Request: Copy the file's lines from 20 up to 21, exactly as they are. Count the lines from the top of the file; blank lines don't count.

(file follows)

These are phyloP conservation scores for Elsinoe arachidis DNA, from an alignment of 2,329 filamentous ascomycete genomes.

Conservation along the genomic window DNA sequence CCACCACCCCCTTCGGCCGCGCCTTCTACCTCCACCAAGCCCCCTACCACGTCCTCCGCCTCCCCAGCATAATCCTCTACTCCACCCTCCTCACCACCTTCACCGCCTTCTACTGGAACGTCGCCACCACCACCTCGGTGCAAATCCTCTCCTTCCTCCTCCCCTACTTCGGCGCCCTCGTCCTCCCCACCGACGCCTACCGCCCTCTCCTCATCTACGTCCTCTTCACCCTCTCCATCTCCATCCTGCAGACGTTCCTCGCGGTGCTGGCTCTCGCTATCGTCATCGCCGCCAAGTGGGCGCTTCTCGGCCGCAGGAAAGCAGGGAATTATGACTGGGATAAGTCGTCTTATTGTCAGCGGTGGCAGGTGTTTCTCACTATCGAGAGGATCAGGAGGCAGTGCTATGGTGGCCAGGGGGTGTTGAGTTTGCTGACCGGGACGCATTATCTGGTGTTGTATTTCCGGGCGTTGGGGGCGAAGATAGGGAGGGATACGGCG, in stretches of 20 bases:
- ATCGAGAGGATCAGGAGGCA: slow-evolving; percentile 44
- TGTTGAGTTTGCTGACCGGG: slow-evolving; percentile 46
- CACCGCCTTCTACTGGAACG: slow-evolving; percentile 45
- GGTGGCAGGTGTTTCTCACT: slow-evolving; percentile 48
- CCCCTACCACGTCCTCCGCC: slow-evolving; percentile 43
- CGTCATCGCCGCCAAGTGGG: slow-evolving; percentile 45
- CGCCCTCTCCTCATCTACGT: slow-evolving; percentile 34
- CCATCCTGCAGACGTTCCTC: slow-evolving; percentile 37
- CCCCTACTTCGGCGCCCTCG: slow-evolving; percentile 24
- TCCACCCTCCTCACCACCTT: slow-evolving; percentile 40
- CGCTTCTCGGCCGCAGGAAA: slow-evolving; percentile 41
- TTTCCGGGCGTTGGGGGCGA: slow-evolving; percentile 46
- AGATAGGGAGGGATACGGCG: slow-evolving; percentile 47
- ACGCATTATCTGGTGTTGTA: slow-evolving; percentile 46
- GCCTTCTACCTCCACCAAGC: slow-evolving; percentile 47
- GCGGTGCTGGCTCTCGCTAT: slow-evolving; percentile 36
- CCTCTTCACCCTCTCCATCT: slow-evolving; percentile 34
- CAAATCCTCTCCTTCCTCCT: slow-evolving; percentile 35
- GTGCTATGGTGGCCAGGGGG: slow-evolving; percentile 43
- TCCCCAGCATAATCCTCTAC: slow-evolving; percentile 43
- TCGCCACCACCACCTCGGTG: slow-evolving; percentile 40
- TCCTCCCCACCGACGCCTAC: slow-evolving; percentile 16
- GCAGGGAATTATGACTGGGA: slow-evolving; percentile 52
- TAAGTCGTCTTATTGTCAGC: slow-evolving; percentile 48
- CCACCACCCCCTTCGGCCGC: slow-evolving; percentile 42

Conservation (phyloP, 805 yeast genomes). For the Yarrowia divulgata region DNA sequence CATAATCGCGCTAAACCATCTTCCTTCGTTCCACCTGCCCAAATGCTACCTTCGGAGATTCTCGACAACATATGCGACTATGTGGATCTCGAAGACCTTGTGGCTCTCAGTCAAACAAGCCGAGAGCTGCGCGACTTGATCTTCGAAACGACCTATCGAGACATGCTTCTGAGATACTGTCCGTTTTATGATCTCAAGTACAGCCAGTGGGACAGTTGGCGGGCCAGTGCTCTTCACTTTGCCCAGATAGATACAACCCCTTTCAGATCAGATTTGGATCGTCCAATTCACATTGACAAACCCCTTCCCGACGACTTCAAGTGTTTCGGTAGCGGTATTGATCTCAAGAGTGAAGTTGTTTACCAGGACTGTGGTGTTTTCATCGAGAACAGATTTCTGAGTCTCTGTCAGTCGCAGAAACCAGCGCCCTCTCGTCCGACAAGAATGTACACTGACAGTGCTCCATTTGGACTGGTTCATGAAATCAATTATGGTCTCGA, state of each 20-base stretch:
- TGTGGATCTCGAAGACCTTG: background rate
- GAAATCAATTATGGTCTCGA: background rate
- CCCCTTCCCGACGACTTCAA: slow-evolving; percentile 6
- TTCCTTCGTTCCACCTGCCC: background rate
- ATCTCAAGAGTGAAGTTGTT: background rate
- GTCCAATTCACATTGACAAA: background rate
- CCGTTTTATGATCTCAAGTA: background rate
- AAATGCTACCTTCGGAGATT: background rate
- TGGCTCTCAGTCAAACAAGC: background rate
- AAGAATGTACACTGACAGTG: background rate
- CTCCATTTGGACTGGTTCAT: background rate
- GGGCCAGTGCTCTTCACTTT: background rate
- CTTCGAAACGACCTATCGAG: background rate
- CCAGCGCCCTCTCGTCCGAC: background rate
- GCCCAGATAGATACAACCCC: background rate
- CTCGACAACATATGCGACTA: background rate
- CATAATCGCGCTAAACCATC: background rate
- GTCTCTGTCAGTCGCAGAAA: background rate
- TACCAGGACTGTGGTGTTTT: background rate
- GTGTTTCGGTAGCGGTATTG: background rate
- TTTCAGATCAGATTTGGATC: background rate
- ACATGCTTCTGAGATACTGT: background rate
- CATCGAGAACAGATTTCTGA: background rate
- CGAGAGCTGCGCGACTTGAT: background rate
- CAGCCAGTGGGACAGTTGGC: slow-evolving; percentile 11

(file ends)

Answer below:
- CAAATCCTCTCCTTCCTCCT: slow-evolving; percentile 35
- GTGCTATGGTGGCCAGGGGG: slow-evolving; percentile 43